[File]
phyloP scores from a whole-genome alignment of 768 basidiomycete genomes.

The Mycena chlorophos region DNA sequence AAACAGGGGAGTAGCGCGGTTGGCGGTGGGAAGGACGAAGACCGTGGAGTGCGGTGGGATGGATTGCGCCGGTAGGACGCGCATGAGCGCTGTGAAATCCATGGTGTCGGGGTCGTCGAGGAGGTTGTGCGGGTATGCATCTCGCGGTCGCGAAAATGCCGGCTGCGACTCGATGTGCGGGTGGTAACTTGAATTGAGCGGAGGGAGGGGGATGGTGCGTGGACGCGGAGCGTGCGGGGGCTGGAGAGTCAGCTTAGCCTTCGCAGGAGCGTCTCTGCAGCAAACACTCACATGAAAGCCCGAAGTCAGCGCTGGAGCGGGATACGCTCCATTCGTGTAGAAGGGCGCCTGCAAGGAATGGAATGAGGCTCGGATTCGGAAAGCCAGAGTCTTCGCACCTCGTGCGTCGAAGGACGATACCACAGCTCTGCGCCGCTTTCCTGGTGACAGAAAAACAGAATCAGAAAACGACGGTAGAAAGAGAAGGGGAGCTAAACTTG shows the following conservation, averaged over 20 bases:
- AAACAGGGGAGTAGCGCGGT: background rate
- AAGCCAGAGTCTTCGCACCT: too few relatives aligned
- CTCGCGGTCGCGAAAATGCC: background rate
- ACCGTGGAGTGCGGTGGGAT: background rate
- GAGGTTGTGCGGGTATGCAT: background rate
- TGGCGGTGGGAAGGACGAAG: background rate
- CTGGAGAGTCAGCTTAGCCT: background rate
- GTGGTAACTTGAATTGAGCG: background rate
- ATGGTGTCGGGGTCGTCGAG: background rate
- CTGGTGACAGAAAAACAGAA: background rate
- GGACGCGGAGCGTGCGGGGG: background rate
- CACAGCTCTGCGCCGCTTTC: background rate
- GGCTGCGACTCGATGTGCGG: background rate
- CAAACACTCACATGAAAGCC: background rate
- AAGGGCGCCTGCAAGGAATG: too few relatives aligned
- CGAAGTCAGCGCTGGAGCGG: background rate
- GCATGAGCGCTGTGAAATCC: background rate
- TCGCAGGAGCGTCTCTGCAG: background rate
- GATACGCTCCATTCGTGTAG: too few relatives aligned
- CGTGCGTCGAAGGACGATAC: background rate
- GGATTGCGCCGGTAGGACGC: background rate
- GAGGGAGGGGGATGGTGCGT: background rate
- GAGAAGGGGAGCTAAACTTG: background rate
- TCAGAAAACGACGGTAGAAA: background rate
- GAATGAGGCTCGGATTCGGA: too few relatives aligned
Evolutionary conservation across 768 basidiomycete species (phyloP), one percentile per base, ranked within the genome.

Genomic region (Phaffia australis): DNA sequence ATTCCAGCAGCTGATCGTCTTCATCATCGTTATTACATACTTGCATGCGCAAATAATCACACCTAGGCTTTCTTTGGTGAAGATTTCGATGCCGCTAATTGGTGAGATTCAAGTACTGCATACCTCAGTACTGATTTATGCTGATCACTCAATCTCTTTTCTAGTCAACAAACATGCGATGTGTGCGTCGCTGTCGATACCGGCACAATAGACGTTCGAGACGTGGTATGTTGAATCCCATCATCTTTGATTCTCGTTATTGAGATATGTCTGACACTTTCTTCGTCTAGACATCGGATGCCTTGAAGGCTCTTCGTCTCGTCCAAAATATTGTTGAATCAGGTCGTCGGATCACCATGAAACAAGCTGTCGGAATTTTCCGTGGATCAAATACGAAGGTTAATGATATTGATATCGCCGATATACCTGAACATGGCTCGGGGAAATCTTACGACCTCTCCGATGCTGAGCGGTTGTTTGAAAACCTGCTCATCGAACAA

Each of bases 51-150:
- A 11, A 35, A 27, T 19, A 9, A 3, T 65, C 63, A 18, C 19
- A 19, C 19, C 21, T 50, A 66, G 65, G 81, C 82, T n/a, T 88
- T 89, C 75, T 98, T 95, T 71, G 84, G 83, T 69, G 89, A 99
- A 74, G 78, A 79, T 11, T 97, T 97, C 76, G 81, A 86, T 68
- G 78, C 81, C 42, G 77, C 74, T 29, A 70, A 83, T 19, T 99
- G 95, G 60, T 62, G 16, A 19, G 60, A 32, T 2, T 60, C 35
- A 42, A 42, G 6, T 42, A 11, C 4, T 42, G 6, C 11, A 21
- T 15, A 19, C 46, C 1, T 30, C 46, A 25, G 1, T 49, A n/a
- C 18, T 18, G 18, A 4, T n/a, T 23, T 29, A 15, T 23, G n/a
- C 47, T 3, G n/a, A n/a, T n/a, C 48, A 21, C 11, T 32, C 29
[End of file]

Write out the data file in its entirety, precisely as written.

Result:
phyloP scores from a whole-genome alignment of 768 basidiomycete genomes.

The Mycena chlorophos region DNA sequence AAACAGGGGAGTAGCGCGGTTGGCGGTGGGAAGGACGAAGACCGTGGAGTGCGGTGGGATGGATTGCGCCGGTAGGACGCGCATGAGCGCTGTGAAATCCATGGTGTCGGGGTCGTCGAGGAGGTTGTGCGGGTATGCATCTCGCGGTCGCGAAAATGCCGGCTGCGACTCGATGTGCGGGTGGTAACTTGAATTGAGCGGAGGGAGGGGGATGGTGCGTGGACGCGGAGCGTGCGGGGGCTGGAGAGTCAGCTTAGCCTTCGCAGGAGCGTCTCTGCAGCAAACACTCACATGAAAGCCCGAAGTCAGCGCTGGAGCGGGATACGCTCCATTCGTGTAGAAGGGCGCCTGCAAGGAATGGAATGAGGCTCGGATTCGGAAAGCCAGAGTCTTCGCACCTCGTGCGTCGAAGGACGATACCACAGCTCTGCGCCGCTTTCCTGGTGACAGAAAAACAGAATCAGAAAACGACGGTAGAAAGAGAAGGGGAGCTAAACTTG shows the following conservation, averaged over 20 bases:
- AAACAGGGGAGTAGCGCGGT: background rate
- AAGCCAGAGTCTTCGCACCT: too few relatives aligned
- CTCGCGGTCGCGAAAATGCC: background rate
- ACCGTGGAGTGCGGTGGGAT: background rate
- GAGGTTGTGCGGGTATGCAT: background rate
- TGGCGGTGGGAAGGACGAAG: background rate
- CTGGAGAGTCAGCTTAGCCT: background rate
- GTGGTAACTTGAATTGAGCG: background rate
- ATGGTGTCGGGGTCGTCGAG: background rate
- CTGGTGACAGAAAAACAGAA: background rate
- GGACGCGGAGCGTGCGGGGG: background rate
- CACAGCTCTGCGCCGCTTTC: background rate
- GGCTGCGACTCGATGTGCGG: background rate
- CAAACACTCACATGAAAGCC: background rate
- AAGGGCGCCTGCAAGGAATG: too few relatives aligned
- CGAAGTCAGCGCTGGAGCGG: background rate
- GCATGAGCGCTGTGAAATCC: background rate
- TCGCAGGAGCGTCTCTGCAG: background rate
- GATACGCTCCATTCGTGTAG: too few relatives aligned
- CGTGCGTCGAAGGACGATAC: background rate
- GGATTGCGCCGGTAGGACGC: background rate
- GAGGGAGGGGGATGGTGCGT: background rate
- GAGAAGGGGAGCTAAACTTG: background rate
- TCAGAAAACGACGGTAGAAA: background rate
- GAATGAGGCTCGGATTCGGA: too few relatives aligned
Evolutionary conservation across 768 basidiomycete species (phyloP), one percentile per base, ranked within the genome.

Genomic region (Phaffia australis): DNA sequence ATTCCAGCAGCTGATCGTCTTCATCATCGTTATTACATACTTGCATGCGCAAATAATCACACCTAGGCTTTCTTTGGTGAAGATTTCGATGCCGCTAATTGGTGAGATTCAAGTACTGCATACCTCAGTACTGATTTATGCTGATCACTCAATCTCTTTTCTAGTCAACAAACATGCGATGTGTGCGTCGCTGTCGATACCGGCACAATAGACGTTCGAGACGTGGTATGTTGAATCCCATCATCTTTGATTCTCGTTATTGAGATATGTCTGACACTTTCTTCGTCTAGACATCGGATGCCTTGAAGGCTCTTCGTCTCGTCCAAAATATTGTTGAATCAGGTCGTCGGATCACCATGAAACAAGCTGTCGGAATTTTCCGTGGATCAAATACGAAGGTTAATGATATTGATATCGCCGATATACCTGAACATGGCTCGGGGAAATCTTACGACCTCTCCGATGCTGAGCGGTTGTTTGAAAACCTGCTCATCGAACAA

Each of bases 51-150:
- A 11, A 35, A 27, T 19, A 9, A 3, T 65, C 63, A 18, C 19
- A 19, C 19, C 21, T 50, A 66, G 65, G 81, C 82, T n/a, T 88
- T 89, C 75, T 98, T 95, T 71, G 84, G 83, T 69, G 89, A 99
- A 74, G 78, A 79, T 11, T 97, T 97, C 76, G 81, A 86, T 68
- G 78, C 81, C 42, G 77, C 74, T 29, A 70, A 83, T 19, T 99
- G 95, G 60, T 62, G 16, A 19, G 60, A 32, T 2, T 60, C 35
- A 42, A 42, G 6, T 42, A 11, C 4, T 42, G 6, C 11, A 21
- T 15, A 19, C 46, C 1, T 30, C 46, A 25, G 1, T 49, A n/a
- C 18, T 18, G 18, A 4, T n/a, T 23, T 29, A 15, T 23, G n/a
- C 47, T 3, G n/a, A n/a, T n/a, C 48, A 21, C 11, T 32, C 29